Appian issued a press release last week on their growth in 2009, and had an analyst call today to provide more detail and answer questions. I attended their user conference in October, and was interested to hear their plans in the wake of recent BPM acquisitions.
In short, their 2009 performance was the best in their history:
- 67% increase in software license revenues
- 59% increase in international revenues, expanding beyond their UK base to Australia, New Zealand and the Middle East (which shows an obvious bias towards English-speaking countries that they’ll need to better address at some point)
- 112% increase in number of new customers, including a significant win at Amazon over Lombardi and Pega
- Signed 6 major VAR/OEM relationships for both on-premise and SaaS products, including RICOH’s business process automation group
In addition to new product releases and their cloud-based offering, Appian Anywhere (which is now responsible for 10% of their revenue), they’ve productized their professional services framework and implementation methodology, and have launched a free (but closed) online community for their customers and partners. Although they still have a significant base in the US federal government, deployed in 22 agencies and departments, they’ve expanded into financial services, insurance, telecommunications and logistics.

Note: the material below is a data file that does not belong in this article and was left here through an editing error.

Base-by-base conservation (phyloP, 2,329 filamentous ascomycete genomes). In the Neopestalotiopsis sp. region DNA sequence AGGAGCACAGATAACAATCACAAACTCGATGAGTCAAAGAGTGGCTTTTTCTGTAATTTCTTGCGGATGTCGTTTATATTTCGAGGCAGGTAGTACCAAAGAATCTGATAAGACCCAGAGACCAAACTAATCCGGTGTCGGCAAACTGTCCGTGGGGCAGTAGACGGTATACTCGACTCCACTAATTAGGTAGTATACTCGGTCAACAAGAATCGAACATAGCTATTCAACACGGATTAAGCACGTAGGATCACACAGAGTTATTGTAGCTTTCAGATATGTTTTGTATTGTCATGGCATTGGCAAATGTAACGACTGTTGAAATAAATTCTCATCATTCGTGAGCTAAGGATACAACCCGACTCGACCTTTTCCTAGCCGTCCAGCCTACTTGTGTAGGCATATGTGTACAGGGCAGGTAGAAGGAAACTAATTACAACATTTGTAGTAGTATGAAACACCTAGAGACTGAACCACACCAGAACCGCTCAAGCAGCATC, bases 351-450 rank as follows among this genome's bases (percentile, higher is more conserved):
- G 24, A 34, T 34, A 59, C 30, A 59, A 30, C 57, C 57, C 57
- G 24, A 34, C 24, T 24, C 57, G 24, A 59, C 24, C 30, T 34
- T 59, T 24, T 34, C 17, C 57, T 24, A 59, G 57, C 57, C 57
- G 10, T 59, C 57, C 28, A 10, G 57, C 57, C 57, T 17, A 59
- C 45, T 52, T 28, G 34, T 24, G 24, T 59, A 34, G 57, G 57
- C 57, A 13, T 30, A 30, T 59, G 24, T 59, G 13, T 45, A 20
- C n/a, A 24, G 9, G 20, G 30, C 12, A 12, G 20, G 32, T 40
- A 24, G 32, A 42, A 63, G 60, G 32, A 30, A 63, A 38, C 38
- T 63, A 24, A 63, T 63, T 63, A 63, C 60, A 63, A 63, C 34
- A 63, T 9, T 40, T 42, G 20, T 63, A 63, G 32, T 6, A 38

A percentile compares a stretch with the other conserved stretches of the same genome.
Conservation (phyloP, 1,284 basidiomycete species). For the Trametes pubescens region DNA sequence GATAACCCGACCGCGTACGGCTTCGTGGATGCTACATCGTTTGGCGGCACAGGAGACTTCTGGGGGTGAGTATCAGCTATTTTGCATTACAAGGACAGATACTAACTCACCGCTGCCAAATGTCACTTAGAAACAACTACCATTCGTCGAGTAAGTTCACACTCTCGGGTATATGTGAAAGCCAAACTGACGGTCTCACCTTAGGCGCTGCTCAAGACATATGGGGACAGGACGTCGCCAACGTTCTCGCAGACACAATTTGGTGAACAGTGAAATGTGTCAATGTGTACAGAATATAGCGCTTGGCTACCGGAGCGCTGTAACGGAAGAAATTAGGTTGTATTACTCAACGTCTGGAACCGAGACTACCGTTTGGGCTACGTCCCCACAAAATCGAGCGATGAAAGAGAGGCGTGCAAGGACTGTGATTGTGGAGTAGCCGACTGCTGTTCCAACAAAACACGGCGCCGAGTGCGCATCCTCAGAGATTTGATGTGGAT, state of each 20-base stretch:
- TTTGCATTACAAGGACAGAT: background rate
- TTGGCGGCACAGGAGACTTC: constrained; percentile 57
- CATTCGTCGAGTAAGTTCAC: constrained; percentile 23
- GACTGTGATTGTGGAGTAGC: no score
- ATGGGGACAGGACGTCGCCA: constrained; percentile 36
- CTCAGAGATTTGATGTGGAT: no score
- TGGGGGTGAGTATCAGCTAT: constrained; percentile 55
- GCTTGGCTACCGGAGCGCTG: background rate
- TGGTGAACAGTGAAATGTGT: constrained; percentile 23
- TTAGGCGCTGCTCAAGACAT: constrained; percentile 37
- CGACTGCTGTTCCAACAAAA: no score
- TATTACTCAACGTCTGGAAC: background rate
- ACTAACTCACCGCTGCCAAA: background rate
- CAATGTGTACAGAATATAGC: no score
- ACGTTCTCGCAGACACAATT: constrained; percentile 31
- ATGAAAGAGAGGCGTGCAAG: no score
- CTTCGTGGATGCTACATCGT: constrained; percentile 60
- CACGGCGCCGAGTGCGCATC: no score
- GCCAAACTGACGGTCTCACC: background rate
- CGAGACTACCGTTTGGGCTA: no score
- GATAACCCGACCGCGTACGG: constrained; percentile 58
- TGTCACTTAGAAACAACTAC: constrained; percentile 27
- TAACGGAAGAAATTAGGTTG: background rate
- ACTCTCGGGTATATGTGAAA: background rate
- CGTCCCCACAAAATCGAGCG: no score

Matt Calkins gave us his view of their future, starting with “Appian Is Not For Sale” and contrasting their position of almost 100% self-funded growth, with only recent venture capital infusions that will not force their hand any time soon, against that of recently-acquired BPM vendors who may have run out of road with their long-time VCs and forced to sell. He sees the BPM fight as now being between themselves and Pega, pitting their rate of innovation and ease of use against Pega’s dominant market share. The stack vendors are certainly serious competition, but a customer’s decision to go with a stack vendor versus a BPM suites vendor is usually made so early in the evaluation cycle that Appian rarely finds themselves in a short list head-to-head against a stack vendor. I found that to be a refreshingly realistic view of the market: BPM isn’t a homogeneous market where every customer always looks at every vendor; the vendors are passed through many filters along the way, and the true battles are between those that end up on the same short list. The higher-level strategy, of course, is to change those filters.
Appian will be a company to watch this year, as one of only a few remaining players in a still very competitive BPM space. They would be well-served by opening up their online community to non-customers (although possibly reserving product-specific portions of it for customers) in order to better show off their market leadership. They’re also in a position to achieve dominance in the SaaS BPM market (which they already claim to lead), although there’s still a lot of discussion about the actual utility of cloud-based BPM.